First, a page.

The second week of March, and spring is definitely making an appearance. The trees are blooming, the robins have reappeared and the time has changed. If you don’t participate in Daylight Savings Time, count your blessings. This one always seems particularly hard on the kiddos. Which means it’s tough on parents.
Your writing exercise for this week is:
Try writing a conversational piece mimicking the dialect of a given region.
Writing dialect can be tricky. But I challenge you to use the exercise to deepen your understanding of language and dialogue. Be excessive in adding southern twang to your fictional conversations. Pepper your dialogue with foreign phrases. Read your passages aloud and see what effect this has on your writing. Is it still readable? Most likely not. Now, dial it back a bit. Or a lot, if need be. Recognize the power of a simple suggestion in adding local flavor to your dialogue.
Need more of a challenge? Try mimicking the conversational style of your child’s favorite cartoon. Or your partner’s favorite sportscaster or news anchor. Eavesdrop on people talking in your local coffee shop and attempt to recreate the tiniest nuances of the conversation.
Keep in mind, this is an exercise, and not necessarily intended to be used in writing fiction. The Strunk & White, The Elements of Style guide has this to say on the subject of dialect:
Do not attempt to use dialect unless you are a devoted student of the tongue you hope to reproduce. If you use dialect, be consistent.
I have finally begun reading through Writing Down the Bones, by Natalie Goldberg. This is actually a re-read for me, as this book was required reading for one of my college writing courses. This book is a treasure trove of succinct bits of writing advice. I’m not entirely sure where to begin. Perhaps with this line from the essay titled “Tap the Water Table,”
We learn writing by doing it. That simple. We don’t learn by going outside ourselves to authorities we think know about it.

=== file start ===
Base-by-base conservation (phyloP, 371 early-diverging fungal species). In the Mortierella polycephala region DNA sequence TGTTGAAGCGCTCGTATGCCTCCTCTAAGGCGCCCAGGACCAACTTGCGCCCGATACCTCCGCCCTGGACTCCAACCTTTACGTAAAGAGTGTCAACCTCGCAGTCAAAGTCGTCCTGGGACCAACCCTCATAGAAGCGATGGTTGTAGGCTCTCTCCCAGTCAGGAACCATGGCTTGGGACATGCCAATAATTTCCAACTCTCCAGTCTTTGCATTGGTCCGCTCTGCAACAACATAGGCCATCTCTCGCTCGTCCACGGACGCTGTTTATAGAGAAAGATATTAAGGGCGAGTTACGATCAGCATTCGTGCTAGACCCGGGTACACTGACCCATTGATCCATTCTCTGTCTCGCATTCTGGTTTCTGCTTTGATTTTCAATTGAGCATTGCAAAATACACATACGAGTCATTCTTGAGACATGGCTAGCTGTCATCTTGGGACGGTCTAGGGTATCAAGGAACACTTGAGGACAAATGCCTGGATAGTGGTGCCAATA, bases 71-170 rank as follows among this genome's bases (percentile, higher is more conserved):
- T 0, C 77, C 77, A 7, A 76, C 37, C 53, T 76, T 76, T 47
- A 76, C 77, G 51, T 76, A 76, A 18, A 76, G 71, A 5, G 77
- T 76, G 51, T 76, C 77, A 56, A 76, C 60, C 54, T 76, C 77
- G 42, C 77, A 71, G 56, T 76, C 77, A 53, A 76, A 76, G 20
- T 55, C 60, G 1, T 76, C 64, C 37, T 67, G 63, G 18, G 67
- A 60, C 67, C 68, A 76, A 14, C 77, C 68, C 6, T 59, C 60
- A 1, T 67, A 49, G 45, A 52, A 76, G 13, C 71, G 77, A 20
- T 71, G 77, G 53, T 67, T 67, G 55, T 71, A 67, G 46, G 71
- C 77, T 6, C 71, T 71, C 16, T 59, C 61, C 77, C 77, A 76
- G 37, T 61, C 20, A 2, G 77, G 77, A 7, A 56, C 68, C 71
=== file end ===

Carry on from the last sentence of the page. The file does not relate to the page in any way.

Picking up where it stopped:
This is great advice. And so simple. The best way to improve your writing is to write more. As such, I’ve decided I need to take up another bit of Goldberg’s advice, and start writing in notebooks again. She has the personal goal of filling a notebook every month. This seems a reasonable goal, and quite doable. If you don’t already have a supply on hand, go out and get yourself a good pen and blank notebook. Let’s begin filling the pages with observations, inspirations and, when necessary, complete nonsense.
This week’s sticky grammar issue is the split infinitive. What exactly is a split infinitive? This is when an infinitive is separated from the “to” that goes with it, usually by an adverb. For example, to diligently inquire vs. to inquire diligently. According to William Strunk and E. B. White in The Elements of Style,
There is precedent from the fourteenth century down for interposing an adverb between to and the infinitive it governs, but the construction should be avoided unless the writer wishes to place unusual stress on the adverb.
Consider the phrase, to boldly go where no one has gone before. To turn that around would sound strange. Sometimes emphasizing the adverb is preferable. On the other hand, is the adverb really necessary at all? Is there a way to modify the action without using an adverb, a stronger, more precise verb perhaps?
Please consider sharing your response to the writing exercise. Got a question? Just ask! Put it in the comments below, or send your question by email here: